Tuesday, January 24, 2006

Is this a university or a pre-school?

Image hosting by PhotobucketToday I started the course to get my certification to teach high school in Sweden. It's geared towards people who have already finished their studies in their respective subjects, so the average student in the program is 30+, and most people seem to have some kind of professional experience. However, if we took into account the age of the four "visitors" today, the average age would be lowered significantly. There was a six year old daughter of one of the women in the class who sat patiently drawing while her mother listened to the lecture. This was not a problem. She was a well-behaved little girl who was old enough to know when it was time to sit quietly. However, there were also three, I repeat three, not one, not two, but THREE babies under the age of one who also "participated" in the lecture. They were the most talkative members of the audience. One of them (and of course, it had to be the one sitting directly behind me) fussed throughout the entire lecture, and the class was continually interrupted as one mother or another got up to cradle her infant. My favorite part was really the slurping noises coming from behind as the mother in the last row started nursing her child during the class.

I'm sorry, I know that Sweden is a very child-friendly country, set up in such a way that women are able to combine motherhood and working life, and that's one of the things that I appreciate about living here, but THERE IS A TIME AND A PLACE, and a lecture hall filled with 100 other students is NOT such a time and place. Ever heard of a babysitter?? Either Swedish universities need to set up some kind of childcare facilities on-campus, or leave the kid at home with dad or grandma. Or pay your 16 year-old neighbor 50 SEK an hour to watch the midget.

Maybe I would have a different attitude if I had kids of my own, but it just rubbed me the wrong way. It's obvious that my biological clock hasn't started ticking yet. I really don't mean to be insensitive, but if it's okay to bring your noisy baby to class, maybe next time I'll bring my cat. If the person next to me is allergic to cats?? Too bad! Maybe I'm allergic to babies!!


Blogger Francis S. said...

You've obviously never attended a business meeting with wailing two-year-olds.

We have a huge box filled with toys at my office. It's incredibly useful.

(By the way, It was great meeting your charming self yesterday... amid all the political sparring, the usual discussion of Swedishnessarianism that is just a hair shy of bashing that happens when a bunch of expats get together, among other things.)

11:54 PM  
Blogger Curiosa said...

No, can't say that I have (attended a meeting with wailing two-year-olds). What I'm curious about is what is the point in paying really high taxes to finance the daycare system if you don't actually put the children in the daycare?

11:57 PM  
Anonymous mia said...

My guess is these mothers used their maternity leave to educate themselves at the same time. (ie the kids still too young for daycare). Which is a good thing. However interrupted classes by noisy babies - yeah that would have annoyed me too to bits!!

8:36 AM  
Anonymous Mio said...

When you have children you will probably feel that everybody loves your kid and that those who dont are freaks :P

9:26 AM  
Blogger Blogoholic said...

Bring cute little Ullrick to your next class and see what happens!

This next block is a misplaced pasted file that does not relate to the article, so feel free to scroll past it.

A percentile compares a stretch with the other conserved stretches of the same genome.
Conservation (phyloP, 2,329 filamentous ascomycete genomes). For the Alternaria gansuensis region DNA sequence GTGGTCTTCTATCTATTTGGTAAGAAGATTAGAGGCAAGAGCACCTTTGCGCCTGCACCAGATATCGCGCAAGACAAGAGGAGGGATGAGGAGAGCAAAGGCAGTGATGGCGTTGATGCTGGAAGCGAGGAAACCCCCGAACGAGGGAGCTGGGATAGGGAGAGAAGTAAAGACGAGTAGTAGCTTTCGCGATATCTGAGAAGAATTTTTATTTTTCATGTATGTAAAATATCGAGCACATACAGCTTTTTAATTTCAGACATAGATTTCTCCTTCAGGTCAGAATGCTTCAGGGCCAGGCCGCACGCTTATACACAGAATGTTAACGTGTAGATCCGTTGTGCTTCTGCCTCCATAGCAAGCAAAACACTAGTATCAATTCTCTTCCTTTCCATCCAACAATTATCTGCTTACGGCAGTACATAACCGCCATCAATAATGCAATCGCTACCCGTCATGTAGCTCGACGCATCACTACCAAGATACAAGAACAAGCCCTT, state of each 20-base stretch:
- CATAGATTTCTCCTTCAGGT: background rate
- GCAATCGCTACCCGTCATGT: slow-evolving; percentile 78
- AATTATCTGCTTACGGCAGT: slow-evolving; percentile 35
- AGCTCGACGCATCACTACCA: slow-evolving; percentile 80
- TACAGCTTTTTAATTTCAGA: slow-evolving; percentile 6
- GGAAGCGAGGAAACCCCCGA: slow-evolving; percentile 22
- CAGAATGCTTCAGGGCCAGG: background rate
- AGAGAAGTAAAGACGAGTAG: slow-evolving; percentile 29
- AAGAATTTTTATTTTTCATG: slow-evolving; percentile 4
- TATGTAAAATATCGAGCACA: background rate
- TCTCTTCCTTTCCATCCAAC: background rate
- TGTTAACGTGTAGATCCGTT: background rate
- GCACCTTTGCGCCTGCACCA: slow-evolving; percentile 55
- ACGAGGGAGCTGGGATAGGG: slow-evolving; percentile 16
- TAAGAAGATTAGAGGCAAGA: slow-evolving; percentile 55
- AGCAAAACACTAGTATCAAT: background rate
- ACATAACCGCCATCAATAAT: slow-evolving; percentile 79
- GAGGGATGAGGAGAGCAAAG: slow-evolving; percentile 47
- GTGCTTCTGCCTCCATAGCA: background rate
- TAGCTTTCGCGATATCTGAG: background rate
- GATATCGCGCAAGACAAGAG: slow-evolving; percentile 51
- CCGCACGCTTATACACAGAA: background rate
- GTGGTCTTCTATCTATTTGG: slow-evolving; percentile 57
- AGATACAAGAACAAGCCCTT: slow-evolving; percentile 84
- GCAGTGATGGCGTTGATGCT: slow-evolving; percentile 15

I don't think that kids of any age should follow their parents to school/work/meetings.

Get yourself a babysitter or don't go if you can't get one!

Regards: mother of two kids

11:23 AM  
Blogger Curiosa said...

mia, i see absolutely no problem that mother's use their maternity leave to education themselves, and i can even understand that once in awhile there might be some unavoidable situation where they have to take their children to a class. however, given the fact that there were THREE infants and one six-year-old on the FIRST DAY gave me the impression that this is going to be a regular occurrence, which i really don't think is appropriate given the fact that babies will interject into the lecture whenever they feel like it. the older girl, on the other hand, was extremely well-behaved and old enough to know that she needs to sit there quietly.

5:55 PM  
Anonymous mia said...

Yes I totally agree. There is a time and place as you said before. I would have been really annoyed! I get annoyed already when I am disturbed in class by course mates talking or even whispering!! LOL!

7:58 PM  
Anonymous Anonymous said...

Don't know if you make a habit of reading The Local, but they ran a column three days after yours that makes it sound like the author is in the exact same class...

I'm normally pretty patient in such circumstances, but in your class I would've suggested that the kids go play with a chloroform-soaked rag or something. Ugh.


1:57 AM  
Blogger Cold Feet said...

I actually just realised there are about 10 babies in my office. I had thought they were all the same ubiquitous baby, but reading your entry made me pay better attention.

1:00 PM  
Blogger Curiosa said...

Cold Feet,

Either that, or the one "Swedish Baby" is like the fruitcake that you keep passing off to your neighbours. It keeps coming back.

5:13 PM  
Anonymous Sandy said...

It really is unbelievable! There is a teacher at work that often brings 2 and sometimes all three of his boys (ages 5-10) with him to his classes on Fridays. Gosh, I was a single parent for 12 years and the only time my kids came to work with me was for a Christmas party! There is a time and a place!

11:57 PM  

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